Repaying the loan with interest is the best outcome for both parties, although loan sharks always had a back-up plan. Among the debtors were several insolvent clients. In case of non-repayment of funds, creditors used a simple scheme:
- Intimidation and threats.
- Seizure of property.
Murders are almost never got there. Debtors were disposed of in extreme cases - most often they were demonstrative executions. In 1928, the big mafia Arnold Rothstein was dealt with because of a gambling debt of $ 300 thousand. Such cases forced the debtors to pay any money and fulfill all the orders of the gangsters. century
If the debtor could not repay the loan, he was given the opportunity to work off the funds. Mafiosi offered several options:
- Selling drugs. Debtors had to go out and distribute illegal substances. Due to high interest rates, ordinary people turned into drug dealers for several years.
- A sincere confession. They could forgive the entire amount of the debtor if the latter took the blame for the crime of one of the gang members.
- Assistance in a crime. It is not without reason that moneylenders are interested in the borrower's place of work. If he holds a position in a jewelry store, he will be "politely" asked to leave the door open after the end of the day.
It was also not uncommon for lenders to force borrowers to provide other, mostly illegal services.back to contents ↑
The rise of usury in the US
In the 1960s, private lending reached its peak. This was made possible through cooperation between the gangs. The syndicates exchanged information about the debtors so that they could not turn to another loan shark to repay the loan.
There were regular headlines in the media about murders. Often they were mistakenly attributed to usurers, calling debts the main motive. This played into the hands of relations between lenders and borrowers - the latter returned the money without any problems. According to an FBI survey, out of 115 debtors, only 1 faced threats, but none of those interviewed were subjected to violence.
Usury for the underworld has become one of the most profitable businesses. The main catch lies in compound interest. When a player takes out a loan at 5% per week for $1000, he calculates that this is 260% per year. However, if he does not repay the debt, the amount will be much higher than $3600. Since interest is calculated every week, after 10 periods the loan will grow to $1,551.34. By the end of the year, the debt will be $12,041.01. Every week, the debtor will have to pay more than $602.
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Until 1965, usury was considered a class A crime in the United States and was practically not prosecuted by law. Private lenders usually received a fine, and in the worst case they faced up to 1 year in prison.
Private lending and harassing debtors are now facing jail time. In most countries of the world moneylenders receive from 1 to 3 years. The term of arrest may increase if more serious crimes were committed while collecting loans.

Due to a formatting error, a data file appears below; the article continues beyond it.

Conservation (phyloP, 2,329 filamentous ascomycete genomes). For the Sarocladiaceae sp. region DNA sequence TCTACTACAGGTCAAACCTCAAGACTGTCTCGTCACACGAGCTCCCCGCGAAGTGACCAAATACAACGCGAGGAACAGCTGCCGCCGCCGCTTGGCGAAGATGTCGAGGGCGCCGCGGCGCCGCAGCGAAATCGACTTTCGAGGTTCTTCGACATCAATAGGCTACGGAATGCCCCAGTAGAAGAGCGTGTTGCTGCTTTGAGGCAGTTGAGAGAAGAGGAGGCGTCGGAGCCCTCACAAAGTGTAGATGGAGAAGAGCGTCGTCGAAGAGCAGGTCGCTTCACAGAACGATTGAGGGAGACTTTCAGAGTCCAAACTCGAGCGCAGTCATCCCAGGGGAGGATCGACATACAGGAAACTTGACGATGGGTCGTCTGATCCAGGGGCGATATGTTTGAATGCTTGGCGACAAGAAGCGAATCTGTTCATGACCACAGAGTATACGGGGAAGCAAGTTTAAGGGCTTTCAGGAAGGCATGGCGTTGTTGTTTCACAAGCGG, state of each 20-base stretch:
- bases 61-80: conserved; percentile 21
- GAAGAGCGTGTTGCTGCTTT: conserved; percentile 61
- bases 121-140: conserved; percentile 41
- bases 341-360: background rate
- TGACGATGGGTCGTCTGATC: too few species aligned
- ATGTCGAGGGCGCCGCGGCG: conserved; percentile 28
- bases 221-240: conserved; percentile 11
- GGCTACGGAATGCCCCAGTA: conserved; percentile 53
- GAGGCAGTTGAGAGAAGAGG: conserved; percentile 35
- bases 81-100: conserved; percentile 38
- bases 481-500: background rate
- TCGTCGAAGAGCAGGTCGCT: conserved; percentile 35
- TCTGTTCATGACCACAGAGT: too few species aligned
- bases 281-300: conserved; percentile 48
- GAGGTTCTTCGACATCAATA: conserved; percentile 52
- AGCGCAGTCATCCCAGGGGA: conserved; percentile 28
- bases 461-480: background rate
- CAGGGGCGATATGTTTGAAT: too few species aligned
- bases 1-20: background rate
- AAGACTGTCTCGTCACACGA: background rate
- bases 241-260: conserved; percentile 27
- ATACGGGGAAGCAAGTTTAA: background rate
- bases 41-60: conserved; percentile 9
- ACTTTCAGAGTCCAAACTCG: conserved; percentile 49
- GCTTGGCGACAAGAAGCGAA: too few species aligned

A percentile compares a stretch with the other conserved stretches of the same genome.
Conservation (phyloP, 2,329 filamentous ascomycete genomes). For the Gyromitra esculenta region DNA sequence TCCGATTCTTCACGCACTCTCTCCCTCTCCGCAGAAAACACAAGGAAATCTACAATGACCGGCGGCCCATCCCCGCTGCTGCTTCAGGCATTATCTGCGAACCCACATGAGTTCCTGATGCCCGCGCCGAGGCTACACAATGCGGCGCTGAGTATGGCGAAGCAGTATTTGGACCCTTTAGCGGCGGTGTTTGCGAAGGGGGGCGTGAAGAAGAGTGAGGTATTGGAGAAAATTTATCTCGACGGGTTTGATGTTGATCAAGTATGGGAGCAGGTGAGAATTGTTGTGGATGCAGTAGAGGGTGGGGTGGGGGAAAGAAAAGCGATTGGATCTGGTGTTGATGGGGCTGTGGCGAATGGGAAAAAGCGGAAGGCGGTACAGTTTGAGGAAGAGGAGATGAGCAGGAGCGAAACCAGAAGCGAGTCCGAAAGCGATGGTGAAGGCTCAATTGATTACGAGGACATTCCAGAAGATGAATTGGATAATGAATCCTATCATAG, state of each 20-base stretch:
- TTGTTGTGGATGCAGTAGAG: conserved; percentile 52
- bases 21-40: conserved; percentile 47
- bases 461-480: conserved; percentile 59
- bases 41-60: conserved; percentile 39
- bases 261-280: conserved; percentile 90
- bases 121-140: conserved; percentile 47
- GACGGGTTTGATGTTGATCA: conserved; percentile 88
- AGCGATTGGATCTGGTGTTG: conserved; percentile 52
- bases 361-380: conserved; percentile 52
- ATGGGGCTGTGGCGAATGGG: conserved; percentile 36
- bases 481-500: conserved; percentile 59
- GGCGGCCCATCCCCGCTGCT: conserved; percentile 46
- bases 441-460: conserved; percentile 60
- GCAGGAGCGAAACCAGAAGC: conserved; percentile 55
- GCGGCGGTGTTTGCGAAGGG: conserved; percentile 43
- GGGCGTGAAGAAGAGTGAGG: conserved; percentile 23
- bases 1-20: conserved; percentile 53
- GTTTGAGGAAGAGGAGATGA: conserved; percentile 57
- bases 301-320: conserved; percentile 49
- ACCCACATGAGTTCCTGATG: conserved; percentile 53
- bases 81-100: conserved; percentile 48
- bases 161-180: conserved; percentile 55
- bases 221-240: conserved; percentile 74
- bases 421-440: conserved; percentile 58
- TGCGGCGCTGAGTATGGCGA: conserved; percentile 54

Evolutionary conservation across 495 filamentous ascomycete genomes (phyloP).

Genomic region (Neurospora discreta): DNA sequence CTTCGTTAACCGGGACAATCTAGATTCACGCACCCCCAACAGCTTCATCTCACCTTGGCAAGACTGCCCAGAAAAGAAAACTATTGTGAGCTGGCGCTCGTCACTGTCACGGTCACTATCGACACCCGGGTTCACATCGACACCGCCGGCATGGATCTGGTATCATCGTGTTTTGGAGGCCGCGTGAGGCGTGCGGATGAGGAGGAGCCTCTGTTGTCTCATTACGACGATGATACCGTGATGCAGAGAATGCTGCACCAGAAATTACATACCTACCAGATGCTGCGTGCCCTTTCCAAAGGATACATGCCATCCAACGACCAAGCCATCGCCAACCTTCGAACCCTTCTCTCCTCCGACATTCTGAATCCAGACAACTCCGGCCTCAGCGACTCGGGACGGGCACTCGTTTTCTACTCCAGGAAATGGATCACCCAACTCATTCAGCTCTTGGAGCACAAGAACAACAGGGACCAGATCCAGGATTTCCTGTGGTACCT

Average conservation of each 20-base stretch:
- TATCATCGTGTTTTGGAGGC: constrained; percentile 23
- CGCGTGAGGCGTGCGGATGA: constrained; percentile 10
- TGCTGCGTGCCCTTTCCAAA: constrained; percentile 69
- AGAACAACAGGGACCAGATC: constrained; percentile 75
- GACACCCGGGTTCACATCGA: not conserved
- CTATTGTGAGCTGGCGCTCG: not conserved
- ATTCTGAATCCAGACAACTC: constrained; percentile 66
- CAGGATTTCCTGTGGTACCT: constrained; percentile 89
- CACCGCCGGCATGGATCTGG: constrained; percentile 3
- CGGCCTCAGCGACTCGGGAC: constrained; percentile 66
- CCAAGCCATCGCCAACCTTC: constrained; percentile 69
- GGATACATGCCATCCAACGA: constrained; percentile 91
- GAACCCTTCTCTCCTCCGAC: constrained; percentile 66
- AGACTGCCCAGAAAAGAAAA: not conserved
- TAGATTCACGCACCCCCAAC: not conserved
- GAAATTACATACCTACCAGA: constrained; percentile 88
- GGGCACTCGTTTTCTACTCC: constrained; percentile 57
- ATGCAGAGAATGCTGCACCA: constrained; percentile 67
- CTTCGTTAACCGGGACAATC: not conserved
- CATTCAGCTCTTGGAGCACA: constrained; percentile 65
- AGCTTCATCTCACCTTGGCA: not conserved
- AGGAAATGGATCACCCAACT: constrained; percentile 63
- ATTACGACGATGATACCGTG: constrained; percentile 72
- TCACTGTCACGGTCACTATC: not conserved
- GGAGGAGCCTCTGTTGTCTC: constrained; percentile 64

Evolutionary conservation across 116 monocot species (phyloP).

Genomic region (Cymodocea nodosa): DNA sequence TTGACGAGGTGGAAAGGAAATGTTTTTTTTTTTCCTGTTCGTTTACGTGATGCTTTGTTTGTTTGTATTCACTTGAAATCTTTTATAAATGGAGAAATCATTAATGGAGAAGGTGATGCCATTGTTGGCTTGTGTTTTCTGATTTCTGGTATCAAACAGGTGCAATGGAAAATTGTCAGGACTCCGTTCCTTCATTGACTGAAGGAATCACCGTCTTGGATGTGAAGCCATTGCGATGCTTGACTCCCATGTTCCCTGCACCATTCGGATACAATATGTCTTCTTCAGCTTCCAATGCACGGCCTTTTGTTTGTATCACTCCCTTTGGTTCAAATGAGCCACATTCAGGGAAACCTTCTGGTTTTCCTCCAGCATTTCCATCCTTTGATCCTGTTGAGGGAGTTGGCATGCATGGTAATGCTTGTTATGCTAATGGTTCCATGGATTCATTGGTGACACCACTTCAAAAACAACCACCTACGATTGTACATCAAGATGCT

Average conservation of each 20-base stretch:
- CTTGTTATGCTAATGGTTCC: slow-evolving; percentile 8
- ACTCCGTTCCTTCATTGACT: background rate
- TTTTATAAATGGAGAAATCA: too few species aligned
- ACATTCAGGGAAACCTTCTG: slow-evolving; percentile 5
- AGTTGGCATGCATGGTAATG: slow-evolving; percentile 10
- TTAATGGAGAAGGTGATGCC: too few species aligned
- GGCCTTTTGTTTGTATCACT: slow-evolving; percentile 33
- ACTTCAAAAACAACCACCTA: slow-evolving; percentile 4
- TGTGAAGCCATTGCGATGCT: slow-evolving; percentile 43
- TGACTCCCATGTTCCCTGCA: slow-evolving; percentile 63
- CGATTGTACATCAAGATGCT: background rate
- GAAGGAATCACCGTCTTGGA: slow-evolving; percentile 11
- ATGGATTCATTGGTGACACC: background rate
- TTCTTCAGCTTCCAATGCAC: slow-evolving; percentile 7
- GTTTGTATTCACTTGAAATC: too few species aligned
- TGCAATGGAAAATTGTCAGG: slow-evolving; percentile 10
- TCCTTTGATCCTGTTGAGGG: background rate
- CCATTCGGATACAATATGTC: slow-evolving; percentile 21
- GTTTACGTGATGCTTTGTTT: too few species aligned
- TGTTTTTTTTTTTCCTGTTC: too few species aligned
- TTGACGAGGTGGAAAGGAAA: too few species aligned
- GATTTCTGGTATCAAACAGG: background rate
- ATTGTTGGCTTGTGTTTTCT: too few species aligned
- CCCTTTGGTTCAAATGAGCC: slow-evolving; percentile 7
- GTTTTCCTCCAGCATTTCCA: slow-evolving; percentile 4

In 2016, two loan sharks, Zayarit Mahmoud and Javid Iqbal, were caught in the UK. The duo worked for ten years, with addicted players as their main target. They issued small loans, and for every £1,000 they demanded a payment of £300. Even if the debtor can return the money in a day, he still has to pay 30%.
Among their most serious crimes are the forced confiscation of a mobile phone and £70 thousand. The loan sharks pleaded guilty to illegal lending and received only 14 months in prison. Over 10 years of operation, their earnings were estimated at £200,000, although the exact figure cannot be given due to lack of records.
This not the only case of usury. Approximately all criminals work according to the same scheme:
- Getting to know the casino. A pawnbroker needs to "make friends" with a manager or a dealer. The companion must report regular players who want to continue betting after losing.
- Introducing the client. After a call from a companion, the pawnbroker arrives at the casino to meet the potential borrower.
- Drafting a contract. Lenders may offer to sign papers. Although their legal force is doubtful, this is an additional leverage for some debtors. Private lenders usually charge too high interest rates, which will be easy to challenge when going to court.
Usurers also require collateral to minimize risks: car, mobile phone, jewelry, etc.back to contents ↑
Usurers against casinos
Gambling is considered a legal business in Nevada, Atlantic City, Macau, Sochi and other areas. Casino earnings are based only on the loss of visitors. You can endlessly accuseSheldon Adelson andSteve Wynn of stealing from ordinary players, but in return they offer a glamorous vacation with the opportunity win. AndKen Uston,Gonzalo Garcia Pelayo andDon Johnson на наглядном примере доказали, что казино можно обыграть.
In the case of usurers, debtors always lose. The latter give part of the winnings with interest on the loan, part with property or commit serious crimes. The usurer is sometimes more interested in selling the collateral than in repaying the debt. After all, if the loan amount is $5,000, it is much more profitable for him to sell the car for a conditional $15,000.